Lots of people ask me how I choose a Chic Sighting – and I don’t really do any choosing – they just happen! But I’ve devoted a lot of thought to what makes (or breaks) a Chic Sighting, and in my typically orderly fashion, I’ve tried to assign my observations to an alphabetic analysis.
First are foremost, you have to be appropriately dressed for your environment, both physically (the weather), and socially (no strapless dresses at rugby matches). No matter how stunning your little dress and sandals might be, if it’s SNOWING and you’re just wearing a dress and sandals, you are not a Chic Sighting.
Balance is an elusive concept, but the absence of balance seems to show either dubious taste, or a lack of planning. Suede boots with shorts are a common offender here. Sometimes mixing seasons in an outfit can work brilliantly – Parisiennes wearing winter sweaters over their summer dresses seemed to be effortlessly attractive – but for us mere mortals, it’s a tricky maneuver.
You can also throw an outfit out of balance by trying to combine two basically incompatible moods – athletic shoes with a business suit, or a sundress with a blazer over it. This seems to happen when we try to get more mileage out of a favorite garment than is really possible. I often see women trying to wear very casual summer dresses to their office – the addition of a grey wool blazer to a pastel sundress is not going to succeed.
You’ve got to be comfortable – nobody limping or hobbling along in ridiculous shoes is going to be a Chic Sighting. This is not to say that you should wear sweat clothes or yoga pants everywhere – that’s taking the comfort goal WAAAAAAY too far. (and I do see huge volumes of very casual clothing every day – do NOT wear your pajamas outside of your home, please) Shoes in which you can walk, undergarment straps that don’t have to be constantly adjusted, and skirts that don’t need incessant tugging to remain modest are all obvious disqualifiers from the concept of the Chic Sighting.
I've seen a number of young women wearing loose tops that show pretty much every detail of their bra. Not see-through, you can see the actual undergarment right out there. Guess it's a fad among a certain set but always makes my eyes pop in disbelief. The guys with their jeans deliberately worn to show their underwear get the same reaction, I have to stop myself from mentioning that they might want to pull up their pants. Maybe I'm just turning into an old fuddy duddy.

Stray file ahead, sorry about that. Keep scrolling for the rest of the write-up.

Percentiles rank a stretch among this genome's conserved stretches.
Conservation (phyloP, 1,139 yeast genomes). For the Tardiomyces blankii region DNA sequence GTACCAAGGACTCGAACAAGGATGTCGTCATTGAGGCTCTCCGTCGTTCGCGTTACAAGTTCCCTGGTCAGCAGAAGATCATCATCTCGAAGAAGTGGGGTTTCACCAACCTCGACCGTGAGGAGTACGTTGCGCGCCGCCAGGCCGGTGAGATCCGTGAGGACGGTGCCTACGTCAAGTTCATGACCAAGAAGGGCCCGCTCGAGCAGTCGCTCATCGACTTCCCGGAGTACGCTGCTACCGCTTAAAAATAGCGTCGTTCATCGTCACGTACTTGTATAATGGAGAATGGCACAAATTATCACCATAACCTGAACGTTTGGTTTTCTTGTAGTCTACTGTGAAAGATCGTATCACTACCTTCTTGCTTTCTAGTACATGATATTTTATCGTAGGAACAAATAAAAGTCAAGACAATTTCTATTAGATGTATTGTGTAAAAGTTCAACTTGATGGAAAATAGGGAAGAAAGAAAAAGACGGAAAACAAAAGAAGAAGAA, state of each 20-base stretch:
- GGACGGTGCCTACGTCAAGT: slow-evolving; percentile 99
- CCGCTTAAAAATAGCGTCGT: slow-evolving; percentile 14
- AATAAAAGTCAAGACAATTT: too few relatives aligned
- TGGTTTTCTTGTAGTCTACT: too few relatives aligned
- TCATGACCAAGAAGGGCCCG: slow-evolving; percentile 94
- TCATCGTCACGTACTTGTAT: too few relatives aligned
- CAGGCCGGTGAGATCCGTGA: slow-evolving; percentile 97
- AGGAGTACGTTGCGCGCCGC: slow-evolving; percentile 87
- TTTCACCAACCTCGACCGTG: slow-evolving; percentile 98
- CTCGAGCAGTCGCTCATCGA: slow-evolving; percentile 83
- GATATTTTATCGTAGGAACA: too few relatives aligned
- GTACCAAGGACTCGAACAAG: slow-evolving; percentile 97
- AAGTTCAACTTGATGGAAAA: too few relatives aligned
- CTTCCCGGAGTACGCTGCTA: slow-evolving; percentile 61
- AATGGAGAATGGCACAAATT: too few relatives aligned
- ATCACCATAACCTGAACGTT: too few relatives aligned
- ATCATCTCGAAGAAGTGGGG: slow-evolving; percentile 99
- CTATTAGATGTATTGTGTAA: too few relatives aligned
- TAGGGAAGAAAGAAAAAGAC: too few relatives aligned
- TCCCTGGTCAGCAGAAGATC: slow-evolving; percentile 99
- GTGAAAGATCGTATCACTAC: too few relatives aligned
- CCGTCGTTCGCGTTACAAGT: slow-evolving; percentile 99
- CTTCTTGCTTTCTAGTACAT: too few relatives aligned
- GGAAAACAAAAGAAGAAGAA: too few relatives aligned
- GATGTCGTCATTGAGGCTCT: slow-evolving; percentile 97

On a related note – what are your thoughts on the question of age appropriate clothing? Is there such a thing anymore?
Janice Riggs says
I think age appropriate is mostly just plain appropriate – are you dressed suitably for the situation in which you find yourself currently? Sometimes, the situation is what's inappropriate: If you've got a great body, and you're going out to a nightclub at midnight to dance, then you can wear a "body-con bandage dress" even though you're 60 years old. But maybe the whole nightclub scene needs to be re-thought at that age…
That said, I do see lots of women who seem to be trying to revive their lost youth, and they both fail to look young, AND fail to be attractive in their own right. It's a tough balance, but if sometimes causes you to hesitate, you should listen to your instincts and try to figure out why you're reluctant – is it normal insecurity, which you should perhaps quell, or the better judgment of your more experienced intelligence warning you away from a fashion mistake?
We all err. We should all try to learn. That's the best we can hope for – permanent perfect is NOT going to happen.
Coming late to this great post with a suggestion to mothers (and others) of a certain age. If you have a child or protege with a good sense of fashion whom you trust — ask their opinion of anything you might question as age appropriate. My 10 YO son is my yardstick. He wants me to look good, but he's very honest about what would embarrass him (aka be age-inappropriate).
I do ask my 18 year old daughter. She has pretty good taste & is honest. Unfortunately she is going away to college in August, so not sure what I will do then!
In general, women who look overdone are not chic for me. Somehow they communicate that they spend way too much time thinking of how they look or what they put on. I prefer a pared-down look, tasteful and appropriate, but not staid, a little on the side of nonchalant. And an intelligent face that seems interested in things and people other than themselves.
That is exactly what I was trying to convey in my comment below. Well put, Patricia!